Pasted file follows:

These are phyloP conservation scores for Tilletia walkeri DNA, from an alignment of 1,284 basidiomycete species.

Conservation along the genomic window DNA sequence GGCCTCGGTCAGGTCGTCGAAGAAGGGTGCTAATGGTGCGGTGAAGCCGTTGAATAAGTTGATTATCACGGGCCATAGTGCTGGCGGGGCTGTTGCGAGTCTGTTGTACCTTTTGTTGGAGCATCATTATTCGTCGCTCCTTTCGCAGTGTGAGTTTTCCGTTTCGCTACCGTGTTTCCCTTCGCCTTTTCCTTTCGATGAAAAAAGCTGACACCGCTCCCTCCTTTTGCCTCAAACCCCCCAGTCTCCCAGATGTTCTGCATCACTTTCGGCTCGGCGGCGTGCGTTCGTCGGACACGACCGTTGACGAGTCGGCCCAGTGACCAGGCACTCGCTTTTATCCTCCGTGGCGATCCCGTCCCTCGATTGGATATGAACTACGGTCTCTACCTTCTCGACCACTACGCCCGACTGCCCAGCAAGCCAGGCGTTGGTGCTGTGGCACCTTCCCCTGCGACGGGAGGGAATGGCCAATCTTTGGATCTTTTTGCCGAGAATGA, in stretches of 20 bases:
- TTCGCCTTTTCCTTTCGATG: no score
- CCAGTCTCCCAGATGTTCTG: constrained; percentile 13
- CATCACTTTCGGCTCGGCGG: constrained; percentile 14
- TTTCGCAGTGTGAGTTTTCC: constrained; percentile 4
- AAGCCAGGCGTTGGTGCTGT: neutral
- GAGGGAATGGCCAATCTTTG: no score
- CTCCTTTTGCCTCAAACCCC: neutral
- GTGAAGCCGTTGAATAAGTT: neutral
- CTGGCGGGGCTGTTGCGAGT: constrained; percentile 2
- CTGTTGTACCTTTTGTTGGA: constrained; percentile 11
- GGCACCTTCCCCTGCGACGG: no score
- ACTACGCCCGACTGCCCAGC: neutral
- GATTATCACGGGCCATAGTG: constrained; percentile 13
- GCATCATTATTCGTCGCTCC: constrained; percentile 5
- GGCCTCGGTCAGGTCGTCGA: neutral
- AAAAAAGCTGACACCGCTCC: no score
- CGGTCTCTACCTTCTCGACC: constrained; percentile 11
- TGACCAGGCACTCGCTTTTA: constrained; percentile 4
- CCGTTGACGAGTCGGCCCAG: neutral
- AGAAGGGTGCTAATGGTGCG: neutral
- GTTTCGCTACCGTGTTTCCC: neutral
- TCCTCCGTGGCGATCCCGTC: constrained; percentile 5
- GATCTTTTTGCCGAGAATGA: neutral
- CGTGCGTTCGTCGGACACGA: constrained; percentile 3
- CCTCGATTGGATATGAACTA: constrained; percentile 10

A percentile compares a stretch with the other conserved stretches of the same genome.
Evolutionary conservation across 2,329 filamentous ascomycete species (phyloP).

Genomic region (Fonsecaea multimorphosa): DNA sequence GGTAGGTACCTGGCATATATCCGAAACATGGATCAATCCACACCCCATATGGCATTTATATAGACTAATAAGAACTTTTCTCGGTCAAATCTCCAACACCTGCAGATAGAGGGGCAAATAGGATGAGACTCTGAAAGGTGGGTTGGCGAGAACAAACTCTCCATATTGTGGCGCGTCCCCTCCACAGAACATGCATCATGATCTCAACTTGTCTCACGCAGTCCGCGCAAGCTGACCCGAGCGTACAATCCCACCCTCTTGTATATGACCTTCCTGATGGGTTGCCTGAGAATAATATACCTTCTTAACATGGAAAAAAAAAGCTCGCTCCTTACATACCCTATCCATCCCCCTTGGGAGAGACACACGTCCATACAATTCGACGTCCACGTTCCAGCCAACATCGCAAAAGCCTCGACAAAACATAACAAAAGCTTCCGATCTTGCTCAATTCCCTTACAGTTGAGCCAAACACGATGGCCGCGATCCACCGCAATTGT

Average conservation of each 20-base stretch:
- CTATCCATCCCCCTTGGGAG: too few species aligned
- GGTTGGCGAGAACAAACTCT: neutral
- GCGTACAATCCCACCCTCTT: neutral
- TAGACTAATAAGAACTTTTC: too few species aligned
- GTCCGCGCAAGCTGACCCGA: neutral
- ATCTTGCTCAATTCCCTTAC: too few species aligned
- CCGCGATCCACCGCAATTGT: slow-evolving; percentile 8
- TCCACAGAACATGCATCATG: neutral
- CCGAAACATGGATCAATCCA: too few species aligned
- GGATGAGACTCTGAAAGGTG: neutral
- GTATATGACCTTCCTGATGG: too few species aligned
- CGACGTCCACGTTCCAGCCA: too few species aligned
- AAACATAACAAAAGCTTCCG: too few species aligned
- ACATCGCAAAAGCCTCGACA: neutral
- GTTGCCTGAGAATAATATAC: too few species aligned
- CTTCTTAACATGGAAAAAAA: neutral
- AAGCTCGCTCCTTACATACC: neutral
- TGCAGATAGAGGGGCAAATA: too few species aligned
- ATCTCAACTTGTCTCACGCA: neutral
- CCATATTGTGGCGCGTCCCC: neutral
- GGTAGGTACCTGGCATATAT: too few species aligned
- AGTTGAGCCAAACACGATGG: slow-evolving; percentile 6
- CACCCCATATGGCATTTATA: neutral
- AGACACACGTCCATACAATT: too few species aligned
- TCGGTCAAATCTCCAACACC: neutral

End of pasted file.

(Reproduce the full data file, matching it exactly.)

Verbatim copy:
These are phyloP conservation scores for Tilletia walkeri DNA, from an alignment of 1,284 basidiomycete species.

Conservation along the genomic window DNA sequence GGCCTCGGTCAGGTCGTCGAAGAAGGGTGCTAATGGTGCGGTGAAGCCGTTGAATAAGTTGATTATCACGGGCCATAGTGCTGGCGGGGCTGTTGCGAGTCTGTTGTACCTTTTGTTGGAGCATCATTATTCGTCGCTCCTTTCGCAGTGTGAGTTTTCCGTTTCGCTACCGTGTTTCCCTTCGCCTTTTCCTTTCGATGAAAAAAGCTGACACCGCTCCCTCCTTTTGCCTCAAACCCCCCAGTCTCCCAGATGTTCTGCATCACTTTCGGCTCGGCGGCGTGCGTTCGTCGGACACGACCGTTGACGAGTCGGCCCAGTGACCAGGCACTCGCTTTTATCCTCCGTGGCGATCCCGTCCCTCGATTGGATATGAACTACGGTCTCTACCTTCTCGACCACTACGCCCGACTGCCCAGCAAGCCAGGCGTTGGTGCTGTGGCACCTTCCCCTGCGACGGGAGGGAATGGCCAATCTTTGGATCTTTTTGCCGAGAATGA, in stretches of 20 bases:
- TTCGCCTTTTCCTTTCGATG: no score
- CCAGTCTCCCAGATGTTCTG: constrained; percentile 13
- CATCACTTTCGGCTCGGCGG: constrained; percentile 14
- TTTCGCAGTGTGAGTTTTCC: constrained; percentile 4
- AAGCCAGGCGTTGGTGCTGT: neutral
- GAGGGAATGGCCAATCTTTG: no score
- CTCCTTTTGCCTCAAACCCC: neutral
- GTGAAGCCGTTGAATAAGTT: neutral
- CTGGCGGGGCTGTTGCGAGT: constrained; percentile 2
- CTGTTGTACCTTTTGTTGGA: constrained; percentile 11
- GGCACCTTCCCCTGCGACGG: no score
- ACTACGCCCGACTGCCCAGC: neutral
- GATTATCACGGGCCATAGTG: constrained; percentile 13
- GCATCATTATTCGTCGCTCC: constrained; percentile 5
- GGCCTCGGTCAGGTCGTCGA: neutral
- AAAAAAGCTGACACCGCTCC: no score
- CGGTCTCTACCTTCTCGACC: constrained; percentile 11
- TGACCAGGCACTCGCTTTTA: constrained; percentile 4
- CCGTTGACGAGTCGGCCCAG: neutral
- AGAAGGGTGCTAATGGTGCG: neutral
- GTTTCGCTACCGTGTTTCCC: neutral
- TCCTCCGTGGCGATCCCGTC: constrained; percentile 5
- GATCTTTTTGCCGAGAATGA: neutral
- CGTGCGTTCGTCGGACACGA: constrained; percentile 3
- CCTCGATTGGATATGAACTA: constrained; percentile 10

A percentile compares a stretch with the other conserved stretches of the same genome.
Evolutionary conservation across 2,329 filamentous ascomycete species (phyloP).

Genomic region (Fonsecaea multimorphosa): DNA sequence GGTAGGTACCTGGCATATATCCGAAACATGGATCAATCCACACCCCATATGGCATTTATATAGACTAATAAGAACTTTTCTCGGTCAAATCTCCAACACCTGCAGATAGAGGGGCAAATAGGATGAGACTCTGAAAGGTGGGTTGGCGAGAACAAACTCTCCATATTGTGGCGCGTCCCCTCCACAGAACATGCATCATGATCTCAACTTGTCTCACGCAGTCCGCGCAAGCTGACCCGAGCGTACAATCCCACCCTCTTGTATATGACCTTCCTGATGGGTTGCCTGAGAATAATATACCTTCTTAACATGGAAAAAAAAAGCTCGCTCCTTACATACCCTATCCATCCCCCTTGGGAGAGACACACGTCCATACAATTCGACGTCCACGTTCCAGCCAACATCGCAAAAGCCTCGACAAAACATAACAAAAGCTTCCGATCTTGCTCAATTCCCTTACAGTTGAGCCAAACACGATGGCCGCGATCCACCGCAATTGT

Average conservation of each 20-base stretch:
- CTATCCATCCCCCTTGGGAG: too few species aligned
- GGTTGGCGAGAACAAACTCT: neutral
- GCGTACAATCCCACCCTCTT: neutral
- TAGACTAATAAGAACTTTTC: too few species aligned
- GTCCGCGCAAGCTGACCCGA: neutral
- ATCTTGCTCAATTCCCTTAC: too few species aligned
- CCGCGATCCACCGCAATTGT: slow-evolving; percentile 8
- TCCACAGAACATGCATCATG: neutral
- CCGAAACATGGATCAATCCA: too few species aligned
- GGATGAGACTCTGAAAGGTG: neutral
- GTATATGACCTTCCTGATGG: too few species aligned
- CGACGTCCACGTTCCAGCCA: too few species aligned
- AAACATAACAAAAGCTTCCG: too few species aligned
- ACATCGCAAAAGCCTCGACA: neutral
- GTTGCCTGAGAATAATATAC: too few species aligned
- CTTCTTAACATGGAAAAAAA: neutral
- AAGCTCGCTCCTTACATACC: neutral
- TGCAGATAGAGGGGCAAATA: too few species aligned
- ATCTCAACTTGTCTCACGCA: neutral
- CCATATTGTGGCGCGTCCCC: neutral
- GGTAGGTACCTGGCATATAT: too few species aligned
- AGTTGAGCCAAACACGATGG: slow-evolving; percentile 6
- CACCCCATATGGCATTTATA: neutral
- AGACACACGTCCATACAATT: too few species aligned
- TCGGTCAAATCTCCAACACC: neutral